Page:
Great-grandfather Gerrit ten Boom was born in Holland in 1760. He grew up to become a gifted gardener and eventually won the place of chief gardener on a large estate in Heemstede, Holland. It was a great honor and a great responsibility. He was dedicated to his work and grew a wide variety of flowers, bushes, trees and even vegetables and fruits. His strawberries, though, were what won him a special place in the owner’s heart; he looked forward to his bowl of fresh strawberries every morning. Little did Gerrit know that his gardening skills and his strawberries would one day save his life.
Gerrit was an ardent lover of liberty, it pulsed in his veins and was passed on to his children, grandchildren and great-grandchildren. When Napoleon attacked and occupied Holland, Gerrit was enraged. One Sunday he had an opportunity to express his discontent when a hymn was chosen that spoke directly against Napoleon. No one had the courage to sing the words, knowing that arrest, imprisonment and possible death would be the penalties—except Gerrit and the minister. They sang out proudly against Napoleon and tyranny.
Of course, within a few days Gerrit was summoned to appear at town hall to speak to the charges against him. When he did so, he addressed the officer in charge with, “What does this Mr. Snot-nose want with me?” His passion for freedom was expressed in these words. As father ten Boom later recounted this story to his children he expressed pride in his great-grandfather stating, “I’m glad he was a real man.”
Well, Gerrit was luckier than most in his position. The owner of the estate on which he worked was too attached to his morning feast of fresh strawberries, so he intervened in Gerrit’s behalf and had him released.
This spirit of defiance in the face of oppression was passed down through future generations and fueled their determination to engage in underground work at the risk of their own lives. Imagine how empowering it must have been to remember: Hadn’t great-grandfather Gerrit faced death for truth and right? Couldn’t we do the same?
Eventually Gerrit married but did not have his first child until 1816 at the age of 56, when he was already an older man. He named his son Willem after all the princes of the House of Orange, whom he loved.
Time passed and the owner of the estate on which Gerrit worked had a daughter. She was spoiled and bad natured. Because she knew what pride Gerrit took in his petunia beds, she intentionally tramped all over them day after day just to spite him. He repeatedly asked her to stop but she refused. Exasperated Gerrit appealed to her father. He encouraged Gerrit to spank the child the next time she disobeyed his request not to walk on the flowers. He did so and it worked but years later, when the daughter had become a young woman, her father died leaving her the estate. She still held a grudge against Gerrit and immediately fired him and asked him to leave.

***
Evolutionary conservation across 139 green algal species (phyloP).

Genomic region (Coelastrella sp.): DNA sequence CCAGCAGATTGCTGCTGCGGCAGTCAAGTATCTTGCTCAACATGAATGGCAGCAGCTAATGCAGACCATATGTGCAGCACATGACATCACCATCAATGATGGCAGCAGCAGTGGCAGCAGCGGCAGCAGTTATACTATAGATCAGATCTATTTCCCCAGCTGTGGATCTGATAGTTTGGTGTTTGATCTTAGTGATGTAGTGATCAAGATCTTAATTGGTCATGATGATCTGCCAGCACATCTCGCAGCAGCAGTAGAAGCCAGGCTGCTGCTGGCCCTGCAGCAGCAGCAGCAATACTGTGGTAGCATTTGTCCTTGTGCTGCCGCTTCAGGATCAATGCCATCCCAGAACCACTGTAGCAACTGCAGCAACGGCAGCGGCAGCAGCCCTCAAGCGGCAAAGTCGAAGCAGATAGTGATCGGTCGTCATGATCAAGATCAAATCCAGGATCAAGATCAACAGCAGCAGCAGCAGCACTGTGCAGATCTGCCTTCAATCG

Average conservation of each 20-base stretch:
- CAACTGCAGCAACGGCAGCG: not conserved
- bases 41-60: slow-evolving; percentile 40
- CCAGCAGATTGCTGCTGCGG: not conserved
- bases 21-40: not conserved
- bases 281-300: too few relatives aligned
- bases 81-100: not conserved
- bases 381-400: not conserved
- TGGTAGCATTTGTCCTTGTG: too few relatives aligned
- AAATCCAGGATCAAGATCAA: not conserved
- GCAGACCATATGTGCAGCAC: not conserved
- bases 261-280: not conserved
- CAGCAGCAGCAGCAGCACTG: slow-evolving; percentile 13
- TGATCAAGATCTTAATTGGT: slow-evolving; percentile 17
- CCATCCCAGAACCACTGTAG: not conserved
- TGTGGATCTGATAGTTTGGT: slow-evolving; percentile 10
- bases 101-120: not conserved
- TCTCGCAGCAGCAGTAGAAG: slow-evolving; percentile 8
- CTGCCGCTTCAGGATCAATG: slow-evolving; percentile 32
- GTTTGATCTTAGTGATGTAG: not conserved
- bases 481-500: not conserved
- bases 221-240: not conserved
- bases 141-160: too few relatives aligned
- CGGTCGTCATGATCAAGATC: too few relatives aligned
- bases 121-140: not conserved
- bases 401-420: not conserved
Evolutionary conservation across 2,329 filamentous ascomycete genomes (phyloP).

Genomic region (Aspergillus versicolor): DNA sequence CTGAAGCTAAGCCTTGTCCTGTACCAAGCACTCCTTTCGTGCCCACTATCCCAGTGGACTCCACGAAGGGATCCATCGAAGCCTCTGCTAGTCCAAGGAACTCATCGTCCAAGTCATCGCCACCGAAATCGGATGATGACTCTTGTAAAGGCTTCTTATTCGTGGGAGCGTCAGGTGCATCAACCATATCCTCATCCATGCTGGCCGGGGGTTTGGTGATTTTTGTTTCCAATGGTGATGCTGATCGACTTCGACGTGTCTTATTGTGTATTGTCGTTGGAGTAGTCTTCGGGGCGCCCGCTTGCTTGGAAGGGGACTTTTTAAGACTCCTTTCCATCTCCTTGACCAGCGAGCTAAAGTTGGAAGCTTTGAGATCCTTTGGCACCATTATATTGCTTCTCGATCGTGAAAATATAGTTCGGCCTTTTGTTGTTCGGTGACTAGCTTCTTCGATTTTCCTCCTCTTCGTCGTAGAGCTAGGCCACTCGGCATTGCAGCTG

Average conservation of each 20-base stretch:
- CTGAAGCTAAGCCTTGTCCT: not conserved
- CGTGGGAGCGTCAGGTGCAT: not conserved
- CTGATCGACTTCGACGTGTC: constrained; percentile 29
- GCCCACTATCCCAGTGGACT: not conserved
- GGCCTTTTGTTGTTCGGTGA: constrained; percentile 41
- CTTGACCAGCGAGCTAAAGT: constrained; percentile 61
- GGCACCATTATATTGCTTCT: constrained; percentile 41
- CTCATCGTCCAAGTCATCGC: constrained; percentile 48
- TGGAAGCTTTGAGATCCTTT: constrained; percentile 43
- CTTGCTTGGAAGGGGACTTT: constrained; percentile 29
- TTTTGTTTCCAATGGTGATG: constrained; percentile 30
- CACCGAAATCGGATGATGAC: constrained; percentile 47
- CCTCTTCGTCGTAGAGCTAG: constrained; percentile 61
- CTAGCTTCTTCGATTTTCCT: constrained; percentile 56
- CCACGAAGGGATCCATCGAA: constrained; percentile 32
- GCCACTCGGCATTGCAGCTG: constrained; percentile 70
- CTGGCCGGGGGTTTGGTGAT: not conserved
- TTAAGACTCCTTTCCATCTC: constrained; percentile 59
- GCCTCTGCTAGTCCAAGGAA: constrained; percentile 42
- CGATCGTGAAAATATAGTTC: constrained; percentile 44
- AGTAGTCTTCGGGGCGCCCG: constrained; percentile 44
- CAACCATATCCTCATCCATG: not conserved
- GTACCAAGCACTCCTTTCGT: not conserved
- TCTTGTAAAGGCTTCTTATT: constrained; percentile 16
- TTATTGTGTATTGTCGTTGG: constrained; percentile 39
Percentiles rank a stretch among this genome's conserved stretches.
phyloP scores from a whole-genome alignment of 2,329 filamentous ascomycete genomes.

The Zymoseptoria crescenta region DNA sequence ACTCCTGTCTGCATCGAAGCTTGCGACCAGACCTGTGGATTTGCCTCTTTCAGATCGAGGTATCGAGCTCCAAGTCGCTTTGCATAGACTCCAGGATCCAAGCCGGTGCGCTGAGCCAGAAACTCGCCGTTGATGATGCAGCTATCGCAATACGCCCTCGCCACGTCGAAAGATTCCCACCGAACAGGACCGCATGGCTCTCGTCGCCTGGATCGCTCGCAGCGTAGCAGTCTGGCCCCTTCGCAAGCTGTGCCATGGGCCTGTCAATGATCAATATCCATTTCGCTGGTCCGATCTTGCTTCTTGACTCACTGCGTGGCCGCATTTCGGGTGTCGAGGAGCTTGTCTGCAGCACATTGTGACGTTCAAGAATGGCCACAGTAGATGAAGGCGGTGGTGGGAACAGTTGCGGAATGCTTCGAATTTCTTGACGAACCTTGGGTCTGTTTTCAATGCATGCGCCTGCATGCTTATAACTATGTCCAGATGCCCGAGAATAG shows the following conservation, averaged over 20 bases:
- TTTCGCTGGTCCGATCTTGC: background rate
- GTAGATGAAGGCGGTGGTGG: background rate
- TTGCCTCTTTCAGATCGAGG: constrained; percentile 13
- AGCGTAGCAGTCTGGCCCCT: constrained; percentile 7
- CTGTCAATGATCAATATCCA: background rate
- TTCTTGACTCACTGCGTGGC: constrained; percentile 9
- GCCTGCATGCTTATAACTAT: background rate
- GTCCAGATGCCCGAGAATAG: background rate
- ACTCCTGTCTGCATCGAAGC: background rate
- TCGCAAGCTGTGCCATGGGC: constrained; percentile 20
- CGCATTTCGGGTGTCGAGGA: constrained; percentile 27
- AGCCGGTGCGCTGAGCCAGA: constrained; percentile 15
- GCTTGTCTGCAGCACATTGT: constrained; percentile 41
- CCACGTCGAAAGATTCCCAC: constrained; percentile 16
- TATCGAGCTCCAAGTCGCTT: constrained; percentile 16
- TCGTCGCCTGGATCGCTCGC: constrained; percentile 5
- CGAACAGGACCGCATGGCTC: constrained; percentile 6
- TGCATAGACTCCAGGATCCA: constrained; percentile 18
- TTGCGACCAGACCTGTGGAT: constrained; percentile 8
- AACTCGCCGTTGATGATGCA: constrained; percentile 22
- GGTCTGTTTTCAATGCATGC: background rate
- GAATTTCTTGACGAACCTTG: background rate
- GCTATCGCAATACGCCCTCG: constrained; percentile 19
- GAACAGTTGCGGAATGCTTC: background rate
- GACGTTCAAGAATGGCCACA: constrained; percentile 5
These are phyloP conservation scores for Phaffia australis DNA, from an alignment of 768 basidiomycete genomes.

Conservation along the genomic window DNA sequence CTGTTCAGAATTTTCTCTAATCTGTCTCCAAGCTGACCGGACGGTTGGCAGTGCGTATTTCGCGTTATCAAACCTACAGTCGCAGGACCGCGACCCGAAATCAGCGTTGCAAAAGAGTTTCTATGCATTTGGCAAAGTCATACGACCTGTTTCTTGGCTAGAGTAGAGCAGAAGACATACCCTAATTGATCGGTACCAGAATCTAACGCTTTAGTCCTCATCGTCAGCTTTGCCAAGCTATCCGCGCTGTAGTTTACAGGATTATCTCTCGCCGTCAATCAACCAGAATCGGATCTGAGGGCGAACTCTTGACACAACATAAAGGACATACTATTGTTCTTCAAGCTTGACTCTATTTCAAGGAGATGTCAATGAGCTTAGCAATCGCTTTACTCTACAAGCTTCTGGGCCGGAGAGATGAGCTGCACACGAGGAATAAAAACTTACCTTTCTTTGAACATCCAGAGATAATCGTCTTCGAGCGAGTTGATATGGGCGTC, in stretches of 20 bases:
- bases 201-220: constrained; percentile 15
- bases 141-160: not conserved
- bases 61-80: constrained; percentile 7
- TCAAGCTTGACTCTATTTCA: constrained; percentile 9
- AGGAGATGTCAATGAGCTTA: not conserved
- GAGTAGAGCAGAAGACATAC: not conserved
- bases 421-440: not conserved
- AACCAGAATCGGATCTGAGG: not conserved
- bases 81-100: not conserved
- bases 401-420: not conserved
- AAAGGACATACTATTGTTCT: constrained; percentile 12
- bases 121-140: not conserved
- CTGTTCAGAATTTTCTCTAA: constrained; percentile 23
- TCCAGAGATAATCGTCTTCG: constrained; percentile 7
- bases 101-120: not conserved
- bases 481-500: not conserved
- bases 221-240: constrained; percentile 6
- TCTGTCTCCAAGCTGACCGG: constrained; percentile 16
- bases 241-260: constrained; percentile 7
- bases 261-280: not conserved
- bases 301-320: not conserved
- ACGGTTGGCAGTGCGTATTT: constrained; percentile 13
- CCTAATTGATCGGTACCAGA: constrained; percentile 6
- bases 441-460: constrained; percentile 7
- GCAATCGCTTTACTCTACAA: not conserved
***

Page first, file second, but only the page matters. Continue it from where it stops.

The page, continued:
Now well over 60 years old, Gerrit was forced to move and begin a new career. He went to Haarlem, Holland and started a new business there constructing and renting carriages.
Gerrit’s home was known as a house of prayer and a house of learning. As a man of strong Christian faith, the Bible was the main literature in his home. He loved reading, however, and although books and learning opportunities did not come to him often or easily, he took advantage when he had the chance. On one occasion, he was lucky enough to borrow a book from a friend for one night. Between January 31 and February 1 of 1804, Gerrit laboriously copied every word of the book Life of the Godly and Blessed Petrus van der Velde (1785). Preserved among his belongings were a few small books he owned, some of which were also copied by hand.
One event in Gerrit’s life depicts beautifully his deep faith, commitment to truth and noble character. He was a deacon in the church and a man of prayer and had suffered much from the spiritual coldness of the church. The minister preached very liberal ideas that Gerrit felt were dangerous to the congregation. One morning, Gerrit drove the minister home from the service. He had struggled with the liberal message taught that morning and was already frustrated with the minister. But when the minister spoke highly of Napoleon, Gerrit determined to share his concerns with this pastor.
Corrie ten Boom tells the story, “As they drove past the old houses and green gardens on either side of them, Grandfather took advantage of the long ride, and, as the horses’ hooves kept time, told the minister what he thought about his unfaithfulness to the Bible and to the Prince of Orange, which the minister had clearly demonstrated that morning. He showed the pastor the grave responsibility of putting his own philosophies above the Word of God.
The minister must have been impressed, because when they arrived in Haarlem, he stepped down from the carriage and said, ‘Well, Gerrit, next Sunday I will do better!’
‘If God grants you the time to do so,’ was Grandfather’s reply.
The minister died before the next Sunday arrived.”